A black and white affair
Monocromatic magic. Cheeky chiaroscuro. Pure, striking contrast. Classy. Timeless. Bold.
How good can black and white be?
As many of you will know, black and white was my first love. Scraperboard set me on this path of artistic pursuit. It egged me on from week to week with its endless possibilities, with its quirky sense of humour and its penchant for texture, line, movement and freedom.
Scraperboard was a little niche that served me well as I honed my drawing skills, developed patience with myself and explored my artistic voice. For now I've left it behind, as I burrow, traverse and occasionally feel some fleeting mastery of other mediums and techniques. But the skills and confidence I learned with scraperboard, with black and white, will always feel foundational for me.
This Thursday, our joint show Tones and Hues: Black and White will open at the Armidale Aboriginal Cultural Centre and Keeping Place. Seven of my scraperboard pieces will be on show amongst a whole gamut of amazing local artists and photographers who have contributed to this diverse and exciting exhibition.
There is a special thrill of THIS exhibition, in THIS space. It is about the art, but it is also about the magic of Aboriginal and non-Aboriginal artists coming together in an Aboriginal space. It is humbling to be invited in.
Yesterday I was lucky enough to participate in a separate Aboriginal community workshop in an Aboriginal arts health organisation, Gomeroi gaaynggal (which translates as Gomeroi babies), in Tamworth where I live. A number of Aboriginal artists had travelled from Victoria and Western Australia to teach a range of textile arts including eco-dying, doll making and painting on possum skin.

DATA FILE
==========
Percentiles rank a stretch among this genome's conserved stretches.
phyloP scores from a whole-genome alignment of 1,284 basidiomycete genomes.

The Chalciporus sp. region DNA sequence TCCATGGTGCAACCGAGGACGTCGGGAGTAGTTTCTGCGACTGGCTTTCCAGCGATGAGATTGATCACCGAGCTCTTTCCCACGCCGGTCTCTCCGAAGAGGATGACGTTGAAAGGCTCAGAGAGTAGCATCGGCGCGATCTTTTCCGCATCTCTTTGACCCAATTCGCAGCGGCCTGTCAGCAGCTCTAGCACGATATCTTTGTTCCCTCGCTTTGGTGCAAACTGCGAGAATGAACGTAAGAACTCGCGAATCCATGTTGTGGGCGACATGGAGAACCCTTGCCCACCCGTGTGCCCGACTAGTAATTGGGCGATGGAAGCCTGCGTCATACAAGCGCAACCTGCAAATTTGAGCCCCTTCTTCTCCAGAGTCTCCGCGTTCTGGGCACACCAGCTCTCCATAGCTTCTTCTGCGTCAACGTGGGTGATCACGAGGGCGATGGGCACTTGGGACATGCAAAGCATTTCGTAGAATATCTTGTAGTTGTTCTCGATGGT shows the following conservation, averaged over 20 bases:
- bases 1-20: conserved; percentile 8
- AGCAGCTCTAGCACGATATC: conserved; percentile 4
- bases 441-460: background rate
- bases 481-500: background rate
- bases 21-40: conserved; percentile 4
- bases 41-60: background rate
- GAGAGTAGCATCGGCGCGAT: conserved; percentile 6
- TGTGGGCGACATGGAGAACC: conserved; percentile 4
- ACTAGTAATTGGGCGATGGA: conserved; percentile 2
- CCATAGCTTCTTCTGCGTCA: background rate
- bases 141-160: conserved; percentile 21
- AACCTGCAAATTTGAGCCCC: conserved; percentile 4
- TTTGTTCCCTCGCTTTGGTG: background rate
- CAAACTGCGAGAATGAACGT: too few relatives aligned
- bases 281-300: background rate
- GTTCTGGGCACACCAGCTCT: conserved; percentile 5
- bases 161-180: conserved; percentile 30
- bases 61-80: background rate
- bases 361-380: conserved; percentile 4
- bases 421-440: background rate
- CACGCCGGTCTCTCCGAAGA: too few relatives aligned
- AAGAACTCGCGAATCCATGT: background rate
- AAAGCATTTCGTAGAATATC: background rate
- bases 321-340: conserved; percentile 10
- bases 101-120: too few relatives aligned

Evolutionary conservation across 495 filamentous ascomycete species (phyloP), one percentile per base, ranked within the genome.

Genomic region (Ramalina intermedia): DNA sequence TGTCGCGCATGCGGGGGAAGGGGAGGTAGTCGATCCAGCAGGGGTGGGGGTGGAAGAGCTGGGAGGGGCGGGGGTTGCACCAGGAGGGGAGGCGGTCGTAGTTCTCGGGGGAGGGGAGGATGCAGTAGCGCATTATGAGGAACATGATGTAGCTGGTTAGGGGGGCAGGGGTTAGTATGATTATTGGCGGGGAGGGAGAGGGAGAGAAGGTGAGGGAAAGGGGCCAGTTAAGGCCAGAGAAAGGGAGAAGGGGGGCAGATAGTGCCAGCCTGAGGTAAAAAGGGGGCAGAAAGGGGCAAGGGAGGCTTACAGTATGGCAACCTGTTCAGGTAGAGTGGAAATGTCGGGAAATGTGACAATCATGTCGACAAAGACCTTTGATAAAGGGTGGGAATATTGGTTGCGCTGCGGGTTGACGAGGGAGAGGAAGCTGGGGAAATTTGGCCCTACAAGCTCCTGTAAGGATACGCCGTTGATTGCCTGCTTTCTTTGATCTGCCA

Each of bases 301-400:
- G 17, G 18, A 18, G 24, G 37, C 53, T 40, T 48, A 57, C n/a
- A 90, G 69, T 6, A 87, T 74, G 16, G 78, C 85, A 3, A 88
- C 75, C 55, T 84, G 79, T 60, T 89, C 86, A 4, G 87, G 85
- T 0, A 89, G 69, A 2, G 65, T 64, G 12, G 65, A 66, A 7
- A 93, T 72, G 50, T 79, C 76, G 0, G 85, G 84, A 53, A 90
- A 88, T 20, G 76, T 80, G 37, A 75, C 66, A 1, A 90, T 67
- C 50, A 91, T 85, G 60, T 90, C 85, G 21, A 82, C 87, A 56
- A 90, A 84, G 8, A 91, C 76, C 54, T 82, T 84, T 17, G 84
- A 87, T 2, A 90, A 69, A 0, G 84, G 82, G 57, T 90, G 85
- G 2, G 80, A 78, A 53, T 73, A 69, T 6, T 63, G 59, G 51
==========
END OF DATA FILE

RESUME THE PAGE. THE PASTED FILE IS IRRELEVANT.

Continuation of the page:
As a regular participant of art classes and workshops, I have to say that there is a distinctly different feel to Aboriginal arts workshops. Tap into that sixth sense of yours and you can feel a hum, a deep sense of nurturing and belonging inside that room. Sometimes palpable, sometimes subtle, but ever-present is the collective consciousness, the unspoken common histories and stories. And when combined with art-making those deep connections add a depth and dimension beyond anything I create.
Here the paintings aren't about whimsy, experimentation or self-amusement, subjects that I might choose. Here the paintings tell layered stories about spirituality, loved ones lost, family spanning generations, connections to land and culture, deeply felt grief and joy, and above all, healing.
And here the process of art-making is more connected, one to the next. The energy of the workshop is immersive, moving, gently buzzing. Roles are shared and ever-changing. Everyone talking, telling parts of their story, strong and vulnerable, inspiring, teaching and learning.
Over ten years working in Aboriginal communities I often think how blessed I have been to make as many friends and family as I have, within a different culture than the one I was brought up in. I am grateful to have been embraced and enriched more than I can say, possibly more than I know, by this generous cultural people.
On Thursday I am looking forward to the art, to the black and white which has been so foundational for me as an artist. I'm looking forward to the art... but most of all I am looking forward to feeling at home.
Tones and Hues: Black and White opens at 6pm on Thursday 30 March at the Armidale Aboriginal Cultural Centre and Keeping Place, Kentucky Street, Armidale and runs till the 22 May.